The Janssen Pharmaceutical Companies, part of Johnson & Johnson (J&J), has announced positive results from the Phase III trial of psoriasis drug Tremfya (guselkumab). The findings, which demonstrated the drug’s ability to offer long-term alleviation of symptoms in adult patients with moderate to severe plaque psoriasis, were unveiled at the 2018 American Academy of Dermatology (AAD) Annual Meeting in San Diego.
Plaque psoriasis is the most common form of psoriasis, a painful condition for which there is currently no cure. Janssen’s study, dubbed VOYAGE 2, tested the efficacy of guselkumab on patients compared to placebo, and existing psoriasis treatment adalimumab. Additionally, guselkumab maintenance therapy was tested against withdrawal of therapy.
The study is part of the registration trial of a medication that selectively targets interleukin-23 (IL-23), a cytokine that is a central driver of the immune inflammatory response in psoriasis. Guselkumab received approval for market authorisation in Europe in November 2017 and is also approved in the US and Canada, with J&J maintaining exclusive worldwide marketing rights. Treatment consists of two starter doses, one at the beginning of treatment and the second four weeks later, followed by a maintenance dose once every eight weeks.
Findings showed a high efficacy response rate of continued guselkumab treatment compared with withdrawal. Of the patients with moderate to severe psoriasis receiving guselkumab, 86% who achieved a 90% improvement in the Psoriasis Area Severity Index (PASI 90) at week 28, maintained a PASI 90 response with continuous treatment up to week 72.
The majority of patients originally randomised to guselkumab but withdrawn from treatment at week 28 regained a PASI 90 response within six months of starting guselkumab treatment. Of the 173 patients who were withdrawn from receiving guselkumab, 87.6% achieved a PASI 90 response within six months of commencing retreatment, while only 11.5% of patients withdrawn from treatment maintained a PASI 90 response. Side effects were seen in around 5% of guselkumab-treated patients during the first 16 weeks of the VOYAGE 1 and 2 trials. These included nasopharyngitis, upper respiratory tract infection, injection site erythema, headache, arthralgia, pruritus and back pain.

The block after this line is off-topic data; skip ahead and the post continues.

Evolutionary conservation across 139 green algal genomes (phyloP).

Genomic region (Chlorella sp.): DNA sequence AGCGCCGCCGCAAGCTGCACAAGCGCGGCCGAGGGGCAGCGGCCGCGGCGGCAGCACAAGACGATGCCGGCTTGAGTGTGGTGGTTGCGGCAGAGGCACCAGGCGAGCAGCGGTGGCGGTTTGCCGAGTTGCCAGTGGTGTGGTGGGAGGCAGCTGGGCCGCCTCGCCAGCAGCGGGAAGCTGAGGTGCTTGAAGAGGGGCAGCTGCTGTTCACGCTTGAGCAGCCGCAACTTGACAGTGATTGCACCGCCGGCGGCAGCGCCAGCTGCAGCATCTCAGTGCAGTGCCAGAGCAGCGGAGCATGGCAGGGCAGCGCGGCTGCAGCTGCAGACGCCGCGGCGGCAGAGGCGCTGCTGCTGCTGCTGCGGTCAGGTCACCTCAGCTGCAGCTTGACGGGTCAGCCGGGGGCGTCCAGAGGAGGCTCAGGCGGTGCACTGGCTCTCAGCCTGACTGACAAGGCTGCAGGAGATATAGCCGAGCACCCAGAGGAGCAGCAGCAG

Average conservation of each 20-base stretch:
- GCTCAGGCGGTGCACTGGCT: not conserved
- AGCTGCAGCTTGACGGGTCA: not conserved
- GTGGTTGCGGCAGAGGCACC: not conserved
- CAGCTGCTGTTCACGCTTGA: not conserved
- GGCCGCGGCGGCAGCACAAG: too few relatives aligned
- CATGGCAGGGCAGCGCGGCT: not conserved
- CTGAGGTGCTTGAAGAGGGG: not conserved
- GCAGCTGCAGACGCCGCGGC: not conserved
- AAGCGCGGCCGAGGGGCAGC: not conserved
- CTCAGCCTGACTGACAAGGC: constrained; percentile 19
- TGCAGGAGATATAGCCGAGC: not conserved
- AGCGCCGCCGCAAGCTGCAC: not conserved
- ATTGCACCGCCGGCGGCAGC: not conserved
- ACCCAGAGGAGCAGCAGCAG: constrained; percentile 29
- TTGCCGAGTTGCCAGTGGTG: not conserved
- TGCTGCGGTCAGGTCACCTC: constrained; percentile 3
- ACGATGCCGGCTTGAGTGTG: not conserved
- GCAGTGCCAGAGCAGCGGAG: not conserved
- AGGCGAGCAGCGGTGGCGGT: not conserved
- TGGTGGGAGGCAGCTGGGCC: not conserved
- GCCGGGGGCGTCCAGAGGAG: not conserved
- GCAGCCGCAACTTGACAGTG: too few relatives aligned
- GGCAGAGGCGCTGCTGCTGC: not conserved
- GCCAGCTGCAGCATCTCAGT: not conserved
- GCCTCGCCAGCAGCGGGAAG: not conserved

“Psoriasis can be a painful and physically debilitating condition. Furthermore, many people with psoriasis still face social exclusion, discrimination and stigma.” EMEA Medical Affairs Director for Dermatology Dr Bulent Ozturk told Drug Development Technology. “At Janssen, our mission is to transform individual lives and fundamentally change the way diseases are managed…psoriasis treatment isn’t just about skin clearance, all elements of disease control are important…success for Janssen means that we can offer people living with psoriasis the chance of better, and more sustained control of their disease.”
“By continuing to advance our scientific knowledge of inflammatory conditions like psoriasis, we aim to achieve our ultimate goal of providing maximum levels of skin clearance to treat the full range of patients with psoriasis.” Ozturk added. “As we continue to access emerging science, we look to identify opportunities for early prevention, interception and long-term remission of this disease.”